Persian

NEWS: PSU offers Oregon's first Persian minor

Persian is spoken by over 100 million people in Iran, Afganistan, and Tajikistan as well as neighboring countries. It's one of the world's ancient languages and once the lingua franca of central Asia, so Persian is a gateway to this fascinating part of the world. The region's strategic importance and U.S.-Iranian relations give our students an advantage when seeking jobs in government, journalism, and political or strategic analysis. 

Programs offered: BS foreign language requirement, BA foreign language requirement, Classical Studies Minor, MA foreign language requirement. 


 

Overview

Persian is an official language of Iran, Afghanistan, and Tajikistan with almost 110 million native speakers. It is also widely spoken in neighboring countries. 

Recent diplomatic advancements between the U.S. and Iran have created a need for Iran experts as possibilities for trade and exchange between the two countries are emerging.

The March 2015 issue of the Foreign Service Journal was devoted to Iran with 4 editorials that discuss the lack of knowledge and experts on Iran. The issue also includes a list of Iran-related career opportunities in: Economic & Business Affairs, Energy Resources, Policy Planning, NEA, Mission to the United Nations, Educational & Cultural Affairs, Public Affairs, International Organization Affairs, Department of Defense, Intelligence& Research, Consular Affairs, Human Rights & Labor, National Security Council, Voice of America, and NGOs.


 

Persian Minor

The Persian program at PSU offers the only Minor in Persian within the entire State of Oregon. We also offer a wide range of courses on Persian language, literature and culture (in Persian and English). The Persian Minor is open to both non-native and native speakers of Persian.

The requirements for the Persian Minor are 20 upper-division credits in Persian language, literature, or culture and 4 credits in general linguistics (or Languages of the World).

Click on the links below for brochures explaining the Persian Minor. 


 

Events

The Middle East Studies Center and the Persian Program in the Department of World Languages & Literatures announce:

PARSA Lecture Series


 

Iranian Women: A Film Series


 

Women Without Men: Iranian Women film series


 

The Persian program at Portland State University presents

MOHSEN NAMJOO: LIVE IN CONCERT


 

News

PSU offers Oregon's first Persian minor - Leading scholar Dick Davis to join program in Winter 2013

(Portland, OR) – This fall, Portland State University (PSU) will launch the state’s first minor in Persian language and literature.

Persian has been spoken for centuries throughout Asia and is an official language of Iran, Afghanistan and Tajikistan. Today there are approximately 110 million Persian speakers.

Students earning a minor in Persian at PSU gain proficiency in oral and written communication while learning about  Iran and its diverse perspectives, traditions and culture. Persian has been identified as a critical language due to the demand for (and lack of) English-Persian bilingual speakers within the U.S. Students studying Persian find professional opportunities in business, communications, education and government.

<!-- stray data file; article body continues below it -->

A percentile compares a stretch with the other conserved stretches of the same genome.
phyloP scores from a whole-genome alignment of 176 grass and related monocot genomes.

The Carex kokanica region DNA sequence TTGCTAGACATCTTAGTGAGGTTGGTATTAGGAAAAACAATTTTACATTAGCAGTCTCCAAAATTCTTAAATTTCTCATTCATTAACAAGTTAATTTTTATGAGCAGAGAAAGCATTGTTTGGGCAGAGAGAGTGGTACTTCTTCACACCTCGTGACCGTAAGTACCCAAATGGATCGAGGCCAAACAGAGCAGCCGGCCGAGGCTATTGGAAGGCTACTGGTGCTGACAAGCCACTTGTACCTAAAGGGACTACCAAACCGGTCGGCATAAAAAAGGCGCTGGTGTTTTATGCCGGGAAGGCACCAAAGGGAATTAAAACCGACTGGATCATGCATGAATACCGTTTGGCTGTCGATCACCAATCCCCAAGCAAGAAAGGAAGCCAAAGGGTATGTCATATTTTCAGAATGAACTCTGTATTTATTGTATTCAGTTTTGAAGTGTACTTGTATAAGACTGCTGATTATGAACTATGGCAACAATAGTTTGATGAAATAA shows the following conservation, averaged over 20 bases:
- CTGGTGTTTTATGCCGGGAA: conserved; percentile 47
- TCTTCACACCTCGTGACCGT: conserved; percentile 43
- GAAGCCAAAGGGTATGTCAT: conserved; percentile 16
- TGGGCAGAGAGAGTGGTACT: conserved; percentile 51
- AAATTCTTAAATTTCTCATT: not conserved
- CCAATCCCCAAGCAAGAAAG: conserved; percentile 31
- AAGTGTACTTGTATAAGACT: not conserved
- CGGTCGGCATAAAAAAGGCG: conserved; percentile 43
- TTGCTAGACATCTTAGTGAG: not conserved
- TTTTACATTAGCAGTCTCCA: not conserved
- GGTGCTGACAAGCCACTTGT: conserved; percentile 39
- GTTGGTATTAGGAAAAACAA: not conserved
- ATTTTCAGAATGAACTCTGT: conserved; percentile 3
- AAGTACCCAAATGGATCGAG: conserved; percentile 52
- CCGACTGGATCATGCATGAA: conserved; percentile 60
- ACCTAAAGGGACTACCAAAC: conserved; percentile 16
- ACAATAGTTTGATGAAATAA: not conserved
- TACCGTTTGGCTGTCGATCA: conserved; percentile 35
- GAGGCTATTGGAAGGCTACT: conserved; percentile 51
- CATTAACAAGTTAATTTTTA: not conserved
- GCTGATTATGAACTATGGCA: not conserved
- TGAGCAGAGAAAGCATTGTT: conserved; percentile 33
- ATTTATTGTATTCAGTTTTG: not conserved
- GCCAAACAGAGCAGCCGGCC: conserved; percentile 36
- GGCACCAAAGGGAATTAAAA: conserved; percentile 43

"Iran is among one of the least understood countries in the world,” says Anousha Sedighi, associate professor and Persian section head at PSU. “For example, few people know that the first charter of human rights was written by Cyrus the Great of Persia, in 539 BC. The Persian minor provides an opportunity to learn about Iran through its beautiful language, literature, and culture.”

Professor Dick Davis, a renowned Persia scholar, joins the program this winter as a visiting scholar to teach “Introduction to Persian Literature” and “Iranian Women Writers.” In spring, Davis will teach “Persian Literature in Translation” and “Persian Mythology and Folklore.” Davis is an accomplished poet in his own right, and is recognized as the preeminent translator of Persian poetry. His translation of Ferdowsi’s eleventh-century epic Shahnameh: The Persian Book of Kings was chosen as one of the “ten best books of 2006” by the Washington Post.

Davis’ residency at PSU is supported by a $150,000 grant from the PARSA community foundation (www.parsacf.org) promoting Persian Studies at PSU.

Portland State University’s Department of World Languages and Literatures offers language and literature courses in more than two dozen languages, including Arabic, Hebrew and Turkish. The department also offers several bachelor’s and master’s degree programs. Students develop strong oral and written competencies, as well as cultural background and connections to the languages. For more information visit www.pdx.edu/wll.

The Persian program works closely with PSU’s Middle East Studies Center and  community organizations such as Persia House to promote better understanding of Persian culture and heritage.

Usage note: Farsi is the native name of the Persian language (similar to German/Deutsch, French/Français, Spanish/Español). The Academy of the Persian Language and Literature indicates “Persian” rather than Farsi as the preferred term.